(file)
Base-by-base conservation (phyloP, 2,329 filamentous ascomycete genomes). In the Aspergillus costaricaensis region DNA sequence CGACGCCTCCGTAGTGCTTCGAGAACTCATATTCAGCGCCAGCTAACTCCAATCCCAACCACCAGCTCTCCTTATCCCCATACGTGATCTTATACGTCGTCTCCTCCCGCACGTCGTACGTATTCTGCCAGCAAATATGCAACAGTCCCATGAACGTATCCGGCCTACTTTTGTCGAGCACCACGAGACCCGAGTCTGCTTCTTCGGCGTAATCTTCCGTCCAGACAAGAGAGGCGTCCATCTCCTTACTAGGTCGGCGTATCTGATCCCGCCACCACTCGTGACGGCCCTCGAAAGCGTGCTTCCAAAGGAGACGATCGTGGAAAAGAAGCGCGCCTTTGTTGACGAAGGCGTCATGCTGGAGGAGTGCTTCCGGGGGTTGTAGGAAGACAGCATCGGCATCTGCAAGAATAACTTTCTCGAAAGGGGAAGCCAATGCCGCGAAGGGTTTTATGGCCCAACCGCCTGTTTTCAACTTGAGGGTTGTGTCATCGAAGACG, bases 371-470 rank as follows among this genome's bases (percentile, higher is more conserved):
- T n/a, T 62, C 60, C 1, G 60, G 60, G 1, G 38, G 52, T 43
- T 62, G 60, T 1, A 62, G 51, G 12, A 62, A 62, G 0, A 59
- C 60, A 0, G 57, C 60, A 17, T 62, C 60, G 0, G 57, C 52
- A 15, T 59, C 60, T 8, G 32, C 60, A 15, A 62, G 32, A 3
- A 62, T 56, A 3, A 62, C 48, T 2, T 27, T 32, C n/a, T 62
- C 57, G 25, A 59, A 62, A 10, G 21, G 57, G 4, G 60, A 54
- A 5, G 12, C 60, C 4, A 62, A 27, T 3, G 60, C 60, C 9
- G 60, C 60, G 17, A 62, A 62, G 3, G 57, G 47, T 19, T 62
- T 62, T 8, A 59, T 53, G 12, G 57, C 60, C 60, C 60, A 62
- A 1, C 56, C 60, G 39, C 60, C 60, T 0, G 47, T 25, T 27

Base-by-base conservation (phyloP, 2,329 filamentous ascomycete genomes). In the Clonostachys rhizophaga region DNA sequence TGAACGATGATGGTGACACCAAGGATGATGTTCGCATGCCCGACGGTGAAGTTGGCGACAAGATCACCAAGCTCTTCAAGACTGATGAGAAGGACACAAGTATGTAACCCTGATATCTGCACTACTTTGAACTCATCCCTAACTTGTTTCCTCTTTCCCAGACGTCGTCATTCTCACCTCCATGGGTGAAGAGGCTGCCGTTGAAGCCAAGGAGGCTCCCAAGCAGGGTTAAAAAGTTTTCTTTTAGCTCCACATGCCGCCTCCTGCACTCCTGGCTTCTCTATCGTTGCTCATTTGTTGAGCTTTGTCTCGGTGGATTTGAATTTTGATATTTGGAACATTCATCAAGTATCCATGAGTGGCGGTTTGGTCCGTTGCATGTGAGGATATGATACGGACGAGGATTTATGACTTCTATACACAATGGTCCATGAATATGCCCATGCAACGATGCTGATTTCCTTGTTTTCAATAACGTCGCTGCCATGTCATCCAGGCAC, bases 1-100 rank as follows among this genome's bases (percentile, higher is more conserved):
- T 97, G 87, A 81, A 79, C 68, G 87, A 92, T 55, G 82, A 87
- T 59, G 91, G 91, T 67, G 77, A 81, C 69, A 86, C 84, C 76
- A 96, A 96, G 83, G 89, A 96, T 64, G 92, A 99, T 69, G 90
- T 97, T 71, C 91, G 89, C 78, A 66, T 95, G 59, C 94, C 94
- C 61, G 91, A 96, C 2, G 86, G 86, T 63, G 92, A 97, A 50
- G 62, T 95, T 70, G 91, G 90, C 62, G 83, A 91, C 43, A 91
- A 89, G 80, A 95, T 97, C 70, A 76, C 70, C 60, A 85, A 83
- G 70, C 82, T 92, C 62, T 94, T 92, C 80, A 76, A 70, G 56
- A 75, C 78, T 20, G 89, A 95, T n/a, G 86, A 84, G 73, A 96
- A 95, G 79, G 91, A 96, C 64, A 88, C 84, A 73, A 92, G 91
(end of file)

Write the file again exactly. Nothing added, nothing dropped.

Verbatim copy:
Base-by-base conservation (phyloP, 2,329 filamentous ascomycete genomes). In the Aspergillus costaricaensis region DNA sequence CGACGCCTCCGTAGTGCTTCGAGAACTCATATTCAGCGCCAGCTAACTCCAATCCCAACCACCAGCTCTCCTTATCCCCATACGTGATCTTATACGTCGTCTCCTCCCGCACGTCGTACGTATTCTGCCAGCAAATATGCAACAGTCCCATGAACGTATCCGGCCTACTTTTGTCGAGCACCACGAGACCCGAGTCTGCTTCTTCGGCGTAATCTTCCGTCCAGACAAGAGAGGCGTCCATCTCCTTACTAGGTCGGCGTATCTGATCCCGCCACCACTCGTGACGGCCCTCGAAAGCGTGCTTCCAAAGGAGACGATCGTGGAAAAGAAGCGCGCCTTTGTTGACGAAGGCGTCATGCTGGAGGAGTGCTTCCGGGGGTTGTAGGAAGACAGCATCGGCATCTGCAAGAATAACTTTCTCGAAAGGGGAAGCCAATGCCGCGAAGGGTTTTATGGCCCAACCGCCTGTTTTCAACTTGAGGGTTGTGTCATCGAAGACG, bases 371-470 rank as follows among this genome's bases (percentile, higher is more conserved):
- T n/a, T 62, C 60, C 1, G 60, G 60, G 1, G 38, G 52, T 43
- T 62, G 60, T 1, A 62, G 51, G 12, A 62, A 62, G 0, A 59
- C 60, A 0, G 57, C 60, A 17, T 62, C 60, G 0, G 57, C 52
- A 15, T 59, C 60, T 8, G 32, C 60, A 15, A 62, G 32, A 3
- A 62, T 56, A 3, A 62, C 48, T 2, T 27, T 32, C n/a, T 62
- C 57, G 25, A 59, A 62, A 10, G 21, G 57, G 4, G 60, A 54
- A 5, G 12, C 60, C 4, A 62, A 27, T 3, G 60, C 60, C 9
- G 60, C 60, G 17, A 62, A 62, G 3, G 57, G 47, T 19, T 62
- T 62, T 8, A 59, T 53, G 12, G 57, C 60, C 60, C 60, A 62
- A 1, C 56, C 60, G 39, C 60, C 60, T 0, G 47, T 25, T 27

Base-by-base conservation (phyloP, 2,329 filamentous ascomycete genomes). In the Clonostachys rhizophaga region DNA sequence TGAACGATGATGGTGACACCAAGGATGATGTTCGCATGCCCGACGGTGAAGTTGGCGACAAGATCACCAAGCTCTTCAAGACTGATGAGAAGGACACAAGTATGTAACCCTGATATCTGCACTACTTTGAACTCATCCCTAACTTGTTTCCTCTTTCCCAGACGTCGTCATTCTCACCTCCATGGGTGAAGAGGCTGCCGTTGAAGCCAAGGAGGCTCCCAAGCAGGGTTAAAAAGTTTTCTTTTAGCTCCACATGCCGCCTCCTGCACTCCTGGCTTCTCTATCGTTGCTCATTTGTTGAGCTTTGTCTCGGTGGATTTGAATTTTGATATTTGGAACATTCATCAAGTATCCATGAGTGGCGGTTTGGTCCGTTGCATGTGAGGATATGATACGGACGAGGATTTATGACTTCTATACACAATGGTCCATGAATATGCCCATGCAACGATGCTGATTTCCTTGTTTTCAATAACGTCGCTGCCATGTCATCCAGGCAC, bases 1-100 rank as follows among this genome's bases (percentile, higher is more conserved):
- T 97, G 87, A 81, A 79, C 68, G 87, A 92, T 55, G 82, A 87
- T 59, G 91, G 91, T 67, G 77, A 81, C 69, A 86, C 84, C 76
- A 96, A 96, G 83, G 89, A 96, T 64, G 92, A 99, T 69, G 90
- T 97, T 71, C 91, G 89, C 78, A 66, T 95, G 59, C 94, C 94
- C 61, G 91, A 96, C 2, G 86, G 86, T 63, G 92, A 97, A 50
- G 62, T 95, T 70, G 91, G 90, C 62, G 83, A 91, C 43, A 91
- A 89, G 80, A 95, T 97, C 70, A 76, C 70, C 60, A 85, A 83
- G 70, C 82, T 92, C 62, T 94, T 92, C 80, A 76, A 70, G 56
- A 75, C 78, T 20, G 89, A 95, T n/a, G 86, A 84, G 73, A 96
- A 95, G 79, G 91, A 96, C 64, A 88, C 84, A 73, A 92, G 91